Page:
Serbia Not Considered to be A Safe Third Country Of Asylum

79. UNHCR has worked closely and intensively with the Serbian asylum authorities both before and after Serbia assumed responsibility for the conduct of the asylum procedure in April 2008. Despite some incremental improvements notably with regard to reception standards, Serbia’s asylum system has been unable to cope with the recent increases in the numbers of asylum applicants. This has exposed significant shortcomings in numbers of personnel, expertise, infrastructure, implementation of the legislation and government support. The increase in the number of asylum-seekers has also brought to light shortcomings in the structural relationship between the Asylum Office managed by the MoI, and the Asylum Centres, managed independently by the SCR; at the time of this writing, the capacity (available bed space) in the Asylum Centres remains linked to accessing the asylum procedure. The current system is manifestly not capable of processing the increasing numbers of asylum seekers in a manner consistent with international and EU norms. These shortcomings, viewed in combination with the fact that there has not been a single recognition of refugee status since April 2008, strongly suggest that the asylum system as a whole is not adequately recognizing those in need of international protection.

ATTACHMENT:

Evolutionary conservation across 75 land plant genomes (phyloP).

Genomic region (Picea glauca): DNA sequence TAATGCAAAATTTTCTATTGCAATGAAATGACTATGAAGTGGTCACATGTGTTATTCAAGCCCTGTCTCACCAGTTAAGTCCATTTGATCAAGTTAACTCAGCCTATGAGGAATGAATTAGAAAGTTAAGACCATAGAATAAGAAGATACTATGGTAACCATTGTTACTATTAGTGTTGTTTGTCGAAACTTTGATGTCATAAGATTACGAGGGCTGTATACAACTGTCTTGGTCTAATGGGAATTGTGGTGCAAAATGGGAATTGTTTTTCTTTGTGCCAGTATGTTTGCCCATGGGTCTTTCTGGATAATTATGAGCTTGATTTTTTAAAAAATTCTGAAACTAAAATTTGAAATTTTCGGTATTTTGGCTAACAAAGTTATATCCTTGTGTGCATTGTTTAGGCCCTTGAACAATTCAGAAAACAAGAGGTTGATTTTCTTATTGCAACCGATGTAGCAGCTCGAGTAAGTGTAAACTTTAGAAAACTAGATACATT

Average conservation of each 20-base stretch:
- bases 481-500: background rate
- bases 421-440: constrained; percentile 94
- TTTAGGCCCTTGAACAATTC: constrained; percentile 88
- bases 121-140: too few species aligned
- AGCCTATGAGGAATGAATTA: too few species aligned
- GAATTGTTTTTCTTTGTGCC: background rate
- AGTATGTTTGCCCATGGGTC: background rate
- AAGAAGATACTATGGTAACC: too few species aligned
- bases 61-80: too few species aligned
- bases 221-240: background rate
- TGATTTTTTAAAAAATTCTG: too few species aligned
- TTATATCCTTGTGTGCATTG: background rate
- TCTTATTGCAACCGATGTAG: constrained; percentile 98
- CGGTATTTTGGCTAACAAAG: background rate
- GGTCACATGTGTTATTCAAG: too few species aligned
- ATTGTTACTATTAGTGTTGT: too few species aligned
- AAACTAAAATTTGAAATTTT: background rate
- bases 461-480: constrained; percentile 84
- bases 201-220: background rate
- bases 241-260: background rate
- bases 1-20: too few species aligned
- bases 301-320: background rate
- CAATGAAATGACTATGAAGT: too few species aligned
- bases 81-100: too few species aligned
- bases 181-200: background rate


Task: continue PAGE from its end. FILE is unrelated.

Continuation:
80. There is a need to set up a fair and efficient asylum procedure that is not only consistent with the existing legislative framework, but is also capable of adequately processing the claims of the increasing number of asylum-seekers in a manner consistent with international standards. This would require greater investment of resources by the government, continued and dedicated engagement with UNHCR and other relevant international actors, particularly concerning the asylum procedure, and deepened coordination among the respective ministries.

81. Until such a system is fully established in Serbia, for the reasons stated above, UNHCR recommends that Serbia not be considered a safe third country of asylum, and that countries therefore refrain from sending asylum-seekers back to Serbia on this basis.

UN High Commissioner for Refugees, Published on Refworld, 07/09/12